- Those who were not Chinese nationals (or any other nationality) and who had not registered as British Nationals (Overseas) became British Overseas citizens on 1 July 1997.
To close a possible loophole created in British Overseas Territories Act 2002, which made provision to substitute the wording of "British Dependent Territories" with "British Overseas Territories" in British Nationality Act 1981 among other new provisions, further clarification was made. Article 14 of the subsequent Nationality, Immigration and Asylum Act 2002, stated specifically that a person may not be registered as a British overseas territories citizen under a provision of the British Nationality Act 1981 by virtue of a connection with Hong Kong.
Future independence acts
Most British Overseas Territories do not wish to become independent, or have no civilian population. However independence is under discussion in some territories, most notably Bermuda.
- It is likely that future legislation for loss of BOTC would mirror the 1983 provisions relating to St Christopher and Nevis
- The British Government has informally indicated (in the context of discussions on the potential impact of independence in Bermuda) that in the event of independence, it would be likely that legislation would be passed to remove both British citizenship and BOTC from persons becoming Bermuda citizens who did not have specific ties to the UK or another Overseas Territory.
Although powers to register or naturalise a person as a BOTC are vested in the Home Secretary, these powers are generally delegated to the Governors of Overseas Territories under s43 of the British Nationality Act 1981.
Only in exceptional cases will the Home Office in the United Kingdom register or naturalise a person as a BOTC, and in such instances the Governor of the relevant territory will be informed.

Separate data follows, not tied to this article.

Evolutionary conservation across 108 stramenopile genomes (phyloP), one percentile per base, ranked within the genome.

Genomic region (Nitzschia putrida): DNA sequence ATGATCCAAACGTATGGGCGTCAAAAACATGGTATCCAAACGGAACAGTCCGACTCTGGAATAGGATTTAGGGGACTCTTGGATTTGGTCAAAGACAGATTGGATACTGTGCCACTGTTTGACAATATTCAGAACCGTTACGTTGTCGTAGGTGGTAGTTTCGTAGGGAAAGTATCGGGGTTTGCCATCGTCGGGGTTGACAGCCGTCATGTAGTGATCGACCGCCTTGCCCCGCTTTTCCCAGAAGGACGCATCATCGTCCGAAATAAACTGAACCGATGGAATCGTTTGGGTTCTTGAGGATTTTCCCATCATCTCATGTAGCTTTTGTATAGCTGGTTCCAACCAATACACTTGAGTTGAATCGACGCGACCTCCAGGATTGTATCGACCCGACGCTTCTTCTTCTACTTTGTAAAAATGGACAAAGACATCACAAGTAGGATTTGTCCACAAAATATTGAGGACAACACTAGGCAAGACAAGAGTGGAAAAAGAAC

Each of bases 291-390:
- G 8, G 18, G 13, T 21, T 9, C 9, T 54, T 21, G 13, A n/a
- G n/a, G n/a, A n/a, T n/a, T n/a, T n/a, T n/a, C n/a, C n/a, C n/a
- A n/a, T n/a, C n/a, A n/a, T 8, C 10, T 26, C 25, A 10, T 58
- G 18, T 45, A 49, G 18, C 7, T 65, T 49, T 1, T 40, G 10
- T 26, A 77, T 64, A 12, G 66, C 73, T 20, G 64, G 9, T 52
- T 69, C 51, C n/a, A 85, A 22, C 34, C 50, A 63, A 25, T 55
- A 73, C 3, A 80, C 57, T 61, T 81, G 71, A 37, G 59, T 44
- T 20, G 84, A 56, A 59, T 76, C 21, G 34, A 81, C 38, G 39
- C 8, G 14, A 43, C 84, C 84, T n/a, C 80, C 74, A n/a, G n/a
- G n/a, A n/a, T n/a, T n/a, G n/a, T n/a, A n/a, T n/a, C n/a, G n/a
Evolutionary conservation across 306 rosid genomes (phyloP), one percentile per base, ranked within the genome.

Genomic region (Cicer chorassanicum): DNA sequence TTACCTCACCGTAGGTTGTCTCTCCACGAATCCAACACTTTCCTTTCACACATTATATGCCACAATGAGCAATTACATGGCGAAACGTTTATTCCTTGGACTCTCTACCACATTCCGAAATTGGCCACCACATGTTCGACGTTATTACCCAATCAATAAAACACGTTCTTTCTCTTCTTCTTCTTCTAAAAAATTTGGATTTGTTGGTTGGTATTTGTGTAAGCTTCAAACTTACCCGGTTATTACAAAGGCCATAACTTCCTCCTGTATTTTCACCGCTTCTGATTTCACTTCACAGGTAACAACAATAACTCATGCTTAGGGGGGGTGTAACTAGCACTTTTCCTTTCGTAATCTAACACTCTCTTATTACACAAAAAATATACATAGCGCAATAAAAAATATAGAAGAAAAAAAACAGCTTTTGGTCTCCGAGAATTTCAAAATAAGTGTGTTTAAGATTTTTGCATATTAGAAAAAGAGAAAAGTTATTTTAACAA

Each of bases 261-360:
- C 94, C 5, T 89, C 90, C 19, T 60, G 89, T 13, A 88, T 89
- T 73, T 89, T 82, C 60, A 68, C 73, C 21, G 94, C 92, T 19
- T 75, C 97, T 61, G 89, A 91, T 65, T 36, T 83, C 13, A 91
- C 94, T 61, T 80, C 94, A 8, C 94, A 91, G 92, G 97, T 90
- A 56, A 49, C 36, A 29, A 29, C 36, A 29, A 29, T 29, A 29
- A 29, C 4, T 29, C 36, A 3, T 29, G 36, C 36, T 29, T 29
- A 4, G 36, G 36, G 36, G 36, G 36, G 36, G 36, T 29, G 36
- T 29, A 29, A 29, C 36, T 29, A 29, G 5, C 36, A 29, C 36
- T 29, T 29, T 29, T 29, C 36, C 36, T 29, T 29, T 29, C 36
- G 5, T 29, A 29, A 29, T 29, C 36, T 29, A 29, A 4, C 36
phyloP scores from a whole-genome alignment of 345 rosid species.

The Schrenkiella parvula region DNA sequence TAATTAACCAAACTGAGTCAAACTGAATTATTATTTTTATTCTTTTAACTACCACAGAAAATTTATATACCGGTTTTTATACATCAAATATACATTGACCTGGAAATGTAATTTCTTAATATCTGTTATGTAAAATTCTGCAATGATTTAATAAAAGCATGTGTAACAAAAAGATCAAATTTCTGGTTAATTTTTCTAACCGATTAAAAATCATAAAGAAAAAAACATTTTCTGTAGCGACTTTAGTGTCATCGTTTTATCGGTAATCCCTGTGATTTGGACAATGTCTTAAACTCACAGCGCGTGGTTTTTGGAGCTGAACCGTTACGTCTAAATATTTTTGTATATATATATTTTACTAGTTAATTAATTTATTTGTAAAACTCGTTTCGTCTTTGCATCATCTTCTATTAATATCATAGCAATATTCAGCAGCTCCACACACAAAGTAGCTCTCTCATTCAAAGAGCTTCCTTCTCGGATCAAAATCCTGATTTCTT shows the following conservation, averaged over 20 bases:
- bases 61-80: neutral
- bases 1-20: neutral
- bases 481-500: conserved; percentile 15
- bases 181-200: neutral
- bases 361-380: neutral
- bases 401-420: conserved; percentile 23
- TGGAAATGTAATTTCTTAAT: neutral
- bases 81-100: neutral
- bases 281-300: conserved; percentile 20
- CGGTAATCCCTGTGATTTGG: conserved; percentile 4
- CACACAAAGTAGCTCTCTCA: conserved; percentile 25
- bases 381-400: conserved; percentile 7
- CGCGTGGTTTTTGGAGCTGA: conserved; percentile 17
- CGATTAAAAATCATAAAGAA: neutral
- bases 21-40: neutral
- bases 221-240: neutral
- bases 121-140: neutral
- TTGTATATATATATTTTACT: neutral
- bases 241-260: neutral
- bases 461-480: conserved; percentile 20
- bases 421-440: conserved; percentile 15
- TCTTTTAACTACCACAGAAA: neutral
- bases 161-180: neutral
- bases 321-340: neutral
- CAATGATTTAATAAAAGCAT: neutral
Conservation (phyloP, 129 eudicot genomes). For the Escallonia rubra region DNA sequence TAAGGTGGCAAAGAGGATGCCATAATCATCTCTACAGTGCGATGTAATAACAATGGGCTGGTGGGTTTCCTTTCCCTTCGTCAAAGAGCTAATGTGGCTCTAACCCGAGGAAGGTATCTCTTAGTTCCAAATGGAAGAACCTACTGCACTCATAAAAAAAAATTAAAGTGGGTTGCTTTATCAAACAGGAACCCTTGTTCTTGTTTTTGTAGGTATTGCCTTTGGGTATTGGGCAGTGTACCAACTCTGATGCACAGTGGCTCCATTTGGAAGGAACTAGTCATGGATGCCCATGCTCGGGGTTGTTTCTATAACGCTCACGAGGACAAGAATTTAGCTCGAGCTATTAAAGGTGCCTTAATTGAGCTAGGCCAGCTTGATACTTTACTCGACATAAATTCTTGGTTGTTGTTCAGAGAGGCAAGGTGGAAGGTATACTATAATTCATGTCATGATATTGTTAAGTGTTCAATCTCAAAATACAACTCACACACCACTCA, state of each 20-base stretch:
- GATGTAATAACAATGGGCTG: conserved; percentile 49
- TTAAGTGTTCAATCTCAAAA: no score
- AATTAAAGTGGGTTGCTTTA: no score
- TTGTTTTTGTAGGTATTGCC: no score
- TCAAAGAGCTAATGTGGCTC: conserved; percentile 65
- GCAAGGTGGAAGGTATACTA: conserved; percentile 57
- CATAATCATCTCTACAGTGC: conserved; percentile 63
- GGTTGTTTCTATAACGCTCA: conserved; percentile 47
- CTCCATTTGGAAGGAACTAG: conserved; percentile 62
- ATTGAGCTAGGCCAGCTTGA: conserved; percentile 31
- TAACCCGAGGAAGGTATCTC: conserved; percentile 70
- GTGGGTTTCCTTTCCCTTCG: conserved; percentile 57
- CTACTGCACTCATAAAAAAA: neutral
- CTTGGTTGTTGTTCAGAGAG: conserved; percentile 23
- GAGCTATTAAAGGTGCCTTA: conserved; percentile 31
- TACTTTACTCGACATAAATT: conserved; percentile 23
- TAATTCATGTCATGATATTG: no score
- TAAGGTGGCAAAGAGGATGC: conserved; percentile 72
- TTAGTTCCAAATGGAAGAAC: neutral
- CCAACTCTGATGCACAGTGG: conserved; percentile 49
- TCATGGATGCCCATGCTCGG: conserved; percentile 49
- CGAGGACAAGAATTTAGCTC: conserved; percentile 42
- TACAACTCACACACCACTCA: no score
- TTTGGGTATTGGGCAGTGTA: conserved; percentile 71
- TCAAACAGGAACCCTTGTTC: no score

Normally applications for BOTC that are received directly by the Home Office (e.g. from persons in the United Kingdom) are referred to the Governor of the relevant territory for consideration.
Comparison with France
Citizens of French overseas dependencies, unlike their British counterparts, are considered full French citizens as well, regardless of whether they were born in Metropolitan France or in one of the dependencies. Persons born in one of France's ex-colonies when they were administered by France could become French citizens under certain circumstances.
- Visa requirements for British Overseas Territories Citizens
- British nationality law
- History of British nationality law
- Belonger status
- French nationality law
- French overseas dependencies
- Gibraltarians in the United Kingdom
- Montserratians in the United Kingdom
- Partnership for Progress and Prosperity: Britain and the Overseas Territories. PDF
- HANSARD: British Overseas Territories Bill (H.L.). House of Lords Debate. 10 July, 2001. Volume 626. cc1014-37
- HANSARD: British Overseas Territories Bill (Lords) House of Commons Debate. 22 November, 2001. Volume 375. cc477-546
- Science Direct: The British who are not British and the immigration policies that are not: The case of Hong Kong
- The British Nationality Act. Marxist-Leninist Journal. Volume 2, Number 2. April, 1982.
- British immigration policy, race relations, and national identity crisis. By James J. Atkinson
- US Consulate General in Bermuda: US visa exemptions for Bermudians
- US Department of State: Visa Waiver Program
- US Customs and Border Protection: Electronic System for Travel Authorization